Thursday, July 29, 2021 (Day 54)
Katie Snipes Lancaster
Psalm 54 (from Robert Altar’s 2007 translation)
Look, God is about to help me, my Master—among those who support me. Let God pay back evil to my assailants. Demolish them through Your truth! With a freewill offering let me sacrifice to You. Let me acclaim Your name, Lord, for it is good. For from every strait God saved me, and my eyes see my enemies’ defeat.
An Opening Word
Psalm 54 is a plea for help, and a final looking-up to see that help is arriving. It has that rough-edge defeat-my-enemies sentimentality that we sometimes hate hearing, but maybe I don’t always begrudge someone in a dreadful situation the hope that whoever is causing them harm might be prevented, full stop (and, maybe we interpret “demolish them through Your truth” as some softening of the heart? Some divine turn-about, where the assailant is stopped because their own ethical plumb line is finally revealed?). Someone ruthless is seeking out the Psalmist, so let us be on the side of the writer, supporting the one who is oppressed, and turning to God.
Today’s mystic, Dorothy Day, was a writer, too. She believed in the power of the written word to transform oppression into justice, and shift the world toward good. She was born in 1897, and as a young adult was arrested along with other suffragists for protesting (nonviolently). Matthew Fox says that “The via negativa of prison helped empty Dorothy of ego so that she learned compassion in a deep way.” As she continued on the path of justice, and as she became a mother, she converted to Catholicism, and her social activism and active striving for the rights of the poor became rooted in her faith: she considered the words of Jesus (especially the Beatitudes) to be her ethical mandate. She created the Catholic Worker movement, and set up “houses of hospitality,” many of which still operate today. Here is an excerpt from her journal “The Catholic Worker,” which explains some of the work she was doing.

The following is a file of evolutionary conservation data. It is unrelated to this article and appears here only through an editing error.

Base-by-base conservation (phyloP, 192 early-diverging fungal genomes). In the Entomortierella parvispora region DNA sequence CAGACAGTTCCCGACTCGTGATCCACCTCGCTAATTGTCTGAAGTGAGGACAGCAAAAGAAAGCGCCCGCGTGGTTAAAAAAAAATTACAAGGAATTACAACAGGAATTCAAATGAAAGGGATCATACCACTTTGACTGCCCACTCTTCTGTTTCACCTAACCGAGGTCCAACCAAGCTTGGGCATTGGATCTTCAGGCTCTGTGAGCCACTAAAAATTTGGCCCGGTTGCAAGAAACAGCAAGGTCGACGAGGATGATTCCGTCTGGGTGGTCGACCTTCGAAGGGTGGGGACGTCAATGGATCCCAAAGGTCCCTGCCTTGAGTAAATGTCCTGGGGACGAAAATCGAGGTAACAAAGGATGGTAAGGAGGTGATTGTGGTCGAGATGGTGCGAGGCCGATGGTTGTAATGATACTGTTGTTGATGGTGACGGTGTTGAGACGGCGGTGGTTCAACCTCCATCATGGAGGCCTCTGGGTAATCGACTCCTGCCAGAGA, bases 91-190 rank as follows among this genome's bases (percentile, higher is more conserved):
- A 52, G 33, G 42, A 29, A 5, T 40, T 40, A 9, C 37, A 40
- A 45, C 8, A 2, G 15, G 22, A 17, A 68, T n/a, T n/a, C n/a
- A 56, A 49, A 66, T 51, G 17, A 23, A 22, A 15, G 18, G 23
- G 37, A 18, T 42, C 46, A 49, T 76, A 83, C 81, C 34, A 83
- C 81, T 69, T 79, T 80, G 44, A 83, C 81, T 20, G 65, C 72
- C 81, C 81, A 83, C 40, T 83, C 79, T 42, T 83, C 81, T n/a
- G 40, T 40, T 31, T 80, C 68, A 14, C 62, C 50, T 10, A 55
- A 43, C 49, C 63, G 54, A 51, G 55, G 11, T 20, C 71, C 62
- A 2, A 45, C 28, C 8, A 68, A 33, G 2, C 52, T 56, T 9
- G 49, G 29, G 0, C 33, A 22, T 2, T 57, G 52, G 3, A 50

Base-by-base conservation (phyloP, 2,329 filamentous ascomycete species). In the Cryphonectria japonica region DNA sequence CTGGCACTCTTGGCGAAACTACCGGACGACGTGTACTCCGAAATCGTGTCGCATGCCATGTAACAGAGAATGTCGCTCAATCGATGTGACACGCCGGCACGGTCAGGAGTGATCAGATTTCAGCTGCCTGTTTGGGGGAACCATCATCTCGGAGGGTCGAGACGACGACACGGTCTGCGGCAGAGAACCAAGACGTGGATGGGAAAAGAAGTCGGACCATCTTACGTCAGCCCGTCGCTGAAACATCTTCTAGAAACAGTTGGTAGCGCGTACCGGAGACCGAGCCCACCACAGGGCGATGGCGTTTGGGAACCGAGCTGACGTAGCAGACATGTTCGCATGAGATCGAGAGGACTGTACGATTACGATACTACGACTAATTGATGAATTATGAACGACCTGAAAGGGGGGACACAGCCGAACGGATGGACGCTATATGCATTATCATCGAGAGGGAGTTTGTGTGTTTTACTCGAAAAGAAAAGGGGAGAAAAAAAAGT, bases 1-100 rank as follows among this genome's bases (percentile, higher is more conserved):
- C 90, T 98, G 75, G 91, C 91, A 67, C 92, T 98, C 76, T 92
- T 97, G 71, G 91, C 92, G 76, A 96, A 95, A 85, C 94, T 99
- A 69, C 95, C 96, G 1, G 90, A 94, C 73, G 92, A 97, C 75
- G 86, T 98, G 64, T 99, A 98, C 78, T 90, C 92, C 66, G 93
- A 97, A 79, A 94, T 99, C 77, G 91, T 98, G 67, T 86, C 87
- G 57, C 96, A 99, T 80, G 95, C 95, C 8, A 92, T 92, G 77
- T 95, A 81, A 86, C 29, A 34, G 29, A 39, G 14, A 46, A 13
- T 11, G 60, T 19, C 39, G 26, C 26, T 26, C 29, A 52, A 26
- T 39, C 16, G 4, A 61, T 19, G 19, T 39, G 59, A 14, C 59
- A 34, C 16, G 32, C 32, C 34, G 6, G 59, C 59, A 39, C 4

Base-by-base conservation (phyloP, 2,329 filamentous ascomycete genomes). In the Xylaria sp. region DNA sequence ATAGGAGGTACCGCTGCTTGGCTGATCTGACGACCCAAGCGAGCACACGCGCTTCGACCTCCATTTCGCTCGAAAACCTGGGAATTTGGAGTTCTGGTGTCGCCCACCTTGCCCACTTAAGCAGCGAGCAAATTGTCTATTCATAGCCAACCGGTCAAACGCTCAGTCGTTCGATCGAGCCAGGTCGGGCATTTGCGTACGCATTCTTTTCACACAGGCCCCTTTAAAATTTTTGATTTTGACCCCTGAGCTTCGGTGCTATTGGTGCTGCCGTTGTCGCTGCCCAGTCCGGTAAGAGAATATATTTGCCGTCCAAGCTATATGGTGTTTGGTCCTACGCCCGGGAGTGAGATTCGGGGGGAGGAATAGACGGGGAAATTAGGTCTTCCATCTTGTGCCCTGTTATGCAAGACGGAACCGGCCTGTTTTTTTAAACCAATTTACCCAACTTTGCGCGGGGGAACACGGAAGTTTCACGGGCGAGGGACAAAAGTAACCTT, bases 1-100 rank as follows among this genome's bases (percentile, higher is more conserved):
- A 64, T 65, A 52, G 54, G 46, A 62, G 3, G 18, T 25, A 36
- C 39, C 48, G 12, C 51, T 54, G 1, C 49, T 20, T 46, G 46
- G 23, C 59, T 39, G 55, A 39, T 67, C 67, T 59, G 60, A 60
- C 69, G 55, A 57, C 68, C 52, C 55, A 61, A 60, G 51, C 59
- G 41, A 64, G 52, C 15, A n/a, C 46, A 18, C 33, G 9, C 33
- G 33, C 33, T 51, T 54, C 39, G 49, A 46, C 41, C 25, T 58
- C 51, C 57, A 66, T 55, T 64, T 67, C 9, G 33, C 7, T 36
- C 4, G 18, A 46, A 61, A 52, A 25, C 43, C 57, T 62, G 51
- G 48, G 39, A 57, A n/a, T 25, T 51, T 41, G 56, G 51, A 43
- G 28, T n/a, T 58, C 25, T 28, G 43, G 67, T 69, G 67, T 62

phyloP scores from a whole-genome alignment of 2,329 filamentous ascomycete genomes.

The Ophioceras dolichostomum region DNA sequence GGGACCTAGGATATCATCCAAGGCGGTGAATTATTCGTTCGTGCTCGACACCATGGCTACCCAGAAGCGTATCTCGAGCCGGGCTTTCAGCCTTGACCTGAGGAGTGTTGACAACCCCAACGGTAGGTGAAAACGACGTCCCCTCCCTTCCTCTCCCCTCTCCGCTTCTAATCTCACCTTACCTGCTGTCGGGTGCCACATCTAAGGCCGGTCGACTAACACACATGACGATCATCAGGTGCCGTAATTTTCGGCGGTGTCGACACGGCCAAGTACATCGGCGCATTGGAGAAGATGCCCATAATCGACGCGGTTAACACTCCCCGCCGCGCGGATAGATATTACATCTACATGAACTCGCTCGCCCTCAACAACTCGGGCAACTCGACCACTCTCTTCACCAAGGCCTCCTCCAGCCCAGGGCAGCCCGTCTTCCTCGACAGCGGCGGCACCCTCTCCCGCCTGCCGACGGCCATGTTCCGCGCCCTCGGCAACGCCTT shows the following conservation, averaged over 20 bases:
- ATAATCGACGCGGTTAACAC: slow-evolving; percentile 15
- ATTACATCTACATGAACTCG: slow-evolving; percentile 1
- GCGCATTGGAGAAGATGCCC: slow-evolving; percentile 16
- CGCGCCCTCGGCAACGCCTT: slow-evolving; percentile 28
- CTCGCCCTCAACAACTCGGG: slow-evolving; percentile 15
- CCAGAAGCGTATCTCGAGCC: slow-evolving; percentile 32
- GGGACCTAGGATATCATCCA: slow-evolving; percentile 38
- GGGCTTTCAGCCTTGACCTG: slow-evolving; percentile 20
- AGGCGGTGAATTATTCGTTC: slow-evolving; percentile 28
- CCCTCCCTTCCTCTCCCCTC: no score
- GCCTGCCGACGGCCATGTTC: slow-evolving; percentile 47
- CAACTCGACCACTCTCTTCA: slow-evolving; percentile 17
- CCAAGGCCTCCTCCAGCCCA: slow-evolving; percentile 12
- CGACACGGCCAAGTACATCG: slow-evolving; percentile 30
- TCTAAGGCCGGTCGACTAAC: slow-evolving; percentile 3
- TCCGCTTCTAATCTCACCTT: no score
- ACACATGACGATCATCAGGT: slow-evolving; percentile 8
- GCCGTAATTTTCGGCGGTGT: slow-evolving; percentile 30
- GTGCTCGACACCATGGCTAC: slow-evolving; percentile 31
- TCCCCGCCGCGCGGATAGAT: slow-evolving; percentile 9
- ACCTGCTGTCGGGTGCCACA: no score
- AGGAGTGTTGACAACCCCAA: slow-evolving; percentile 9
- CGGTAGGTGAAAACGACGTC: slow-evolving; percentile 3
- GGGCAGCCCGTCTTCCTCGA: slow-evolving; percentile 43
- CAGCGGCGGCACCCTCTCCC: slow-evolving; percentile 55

“This last month of heavy rains means untold misery to our men on the breadlines, and all those who are sleeping on as though on the battlefields of our present industrial system. They are wrecks of men, many of them, gaunt and suffering…we must keep our own hearts in peace, a hard thing to do. But Pope Pius XII warns against that ‘sense of hopelessness which agitates the souls of men.’ We can quote with the Psalmist, ‘In peace was our bitterness most bitter.’ We can say, with St. Paul, describing our Lord, ‘Against hope he believed in hope.’”
Dorothy Day’s mystic sensibility comes by way of acknowledging that our everyday work on behalf of those in need is, in fact, spiritual work. We will never get to the end of our work, for the hurt of the world is more than one can bear, but with God’s love at the center, the work will get done. The words below are excerpted from a letter she wrote to friend Joe Zarrella.
Prayer from the Mystics: Dorothy Day (1897–1980)
We must contain ourselves in patience,
remembering each morning
that our main job is to love God
and to serve God
and if we don’t get things done due to interruptions,
well, it cannot be helped,
and God will take care of what we leave undone.
May we love God in this way, Amen.